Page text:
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One of the Old River control structures. Area aerials Tuesday day May 28, 2019, in and around Baton Rouge, La.

The impact of a state-imposed closure of bars to combat a recent resurgence in coronavirus cases has shown up in regularly collected data about which businesses are open in the Baton Rouge area.

In mid-May and mid-July, the number of local small businesses that were open was approaching the same level as before the coronavirus restrictions began in mid-March that shut down most businesses, according to data reported by the Baton Rouge Area Chamber. That rebound to near pre-pandemic levels has been reversed.

With the renewed bar closures, the number of small businesses open in East Baton Rouge Parish was down 22.5% as of July 27, compared to the average number of small businesses open in January before the coronavirus pandemic began in Louisiana. That mirrors the current state average of 23% for the same time period, BRAC said from data collected by Opportunity Insights. The national average was 20%, as of July 8, according to BRAC's online dashboard.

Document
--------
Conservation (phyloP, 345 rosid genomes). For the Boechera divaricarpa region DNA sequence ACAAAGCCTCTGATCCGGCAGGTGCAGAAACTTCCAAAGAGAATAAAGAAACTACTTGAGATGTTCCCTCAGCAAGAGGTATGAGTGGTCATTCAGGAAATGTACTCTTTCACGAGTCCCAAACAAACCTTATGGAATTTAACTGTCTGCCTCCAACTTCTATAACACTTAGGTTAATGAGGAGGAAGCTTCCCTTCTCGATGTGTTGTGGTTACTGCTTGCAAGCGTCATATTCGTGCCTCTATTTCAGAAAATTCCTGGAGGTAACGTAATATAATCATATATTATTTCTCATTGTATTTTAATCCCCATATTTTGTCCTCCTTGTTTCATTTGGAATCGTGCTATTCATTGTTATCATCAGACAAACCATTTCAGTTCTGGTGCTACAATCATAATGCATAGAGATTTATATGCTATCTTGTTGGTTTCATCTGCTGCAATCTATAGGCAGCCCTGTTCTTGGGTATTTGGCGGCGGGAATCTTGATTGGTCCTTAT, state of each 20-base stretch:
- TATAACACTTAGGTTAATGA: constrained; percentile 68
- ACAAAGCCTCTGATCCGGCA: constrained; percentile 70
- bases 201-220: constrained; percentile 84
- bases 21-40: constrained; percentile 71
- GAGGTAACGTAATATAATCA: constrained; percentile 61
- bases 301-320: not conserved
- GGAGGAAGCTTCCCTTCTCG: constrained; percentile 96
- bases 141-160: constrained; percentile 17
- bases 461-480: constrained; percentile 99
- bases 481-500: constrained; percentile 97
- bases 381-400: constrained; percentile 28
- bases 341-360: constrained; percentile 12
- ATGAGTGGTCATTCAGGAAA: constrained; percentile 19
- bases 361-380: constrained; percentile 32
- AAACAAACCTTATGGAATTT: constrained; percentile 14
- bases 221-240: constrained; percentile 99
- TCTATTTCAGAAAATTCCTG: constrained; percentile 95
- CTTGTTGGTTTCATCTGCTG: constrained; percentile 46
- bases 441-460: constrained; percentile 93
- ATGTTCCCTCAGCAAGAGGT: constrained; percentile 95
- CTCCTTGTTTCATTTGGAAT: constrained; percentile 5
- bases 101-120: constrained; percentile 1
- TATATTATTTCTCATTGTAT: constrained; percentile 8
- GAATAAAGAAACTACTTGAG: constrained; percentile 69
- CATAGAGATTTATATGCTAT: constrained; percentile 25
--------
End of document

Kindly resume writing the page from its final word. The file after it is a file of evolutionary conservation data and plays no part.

Other parishes in the metro area fared worse and some better than East Baton Rouge Parish.

In West Baton Rouge Parish, the number of small businesses open is down 26.5% compared to before the pandemic. Iberville and Livingston Parishes were hit harder, with the number of small businesses open down by 35.6% and 34.3%, respectively, as of the end of July. Ascension Parish was less impacted, with the number of small businesses open down only 15.7%. In both East and West Feliciana parishes, the number of small businesses open were down about 6%.

Phased reopenings of the state's economy started in mid-May, eventually allowing bars to reopen in Phase 2 of the recovery. As coronavirus cases rebounded, a statewide bar closure, with curbside pickup allowed, went into effect on July 13 as other businesses remained in a Phase 2 status with capacity limitations. Phase 2 has been extended to Aug. 28.

Some bars across the state that have kitchens are continuing to operate and have dine-in seating by applying for a conditional use permit that allows them to follow the same rules and regulations as restaurants that serve alcohol. An estimated 200 bars in the state have been able to reopen through the conditional restaurant permits, according to the Louisiana Restaurant Association.

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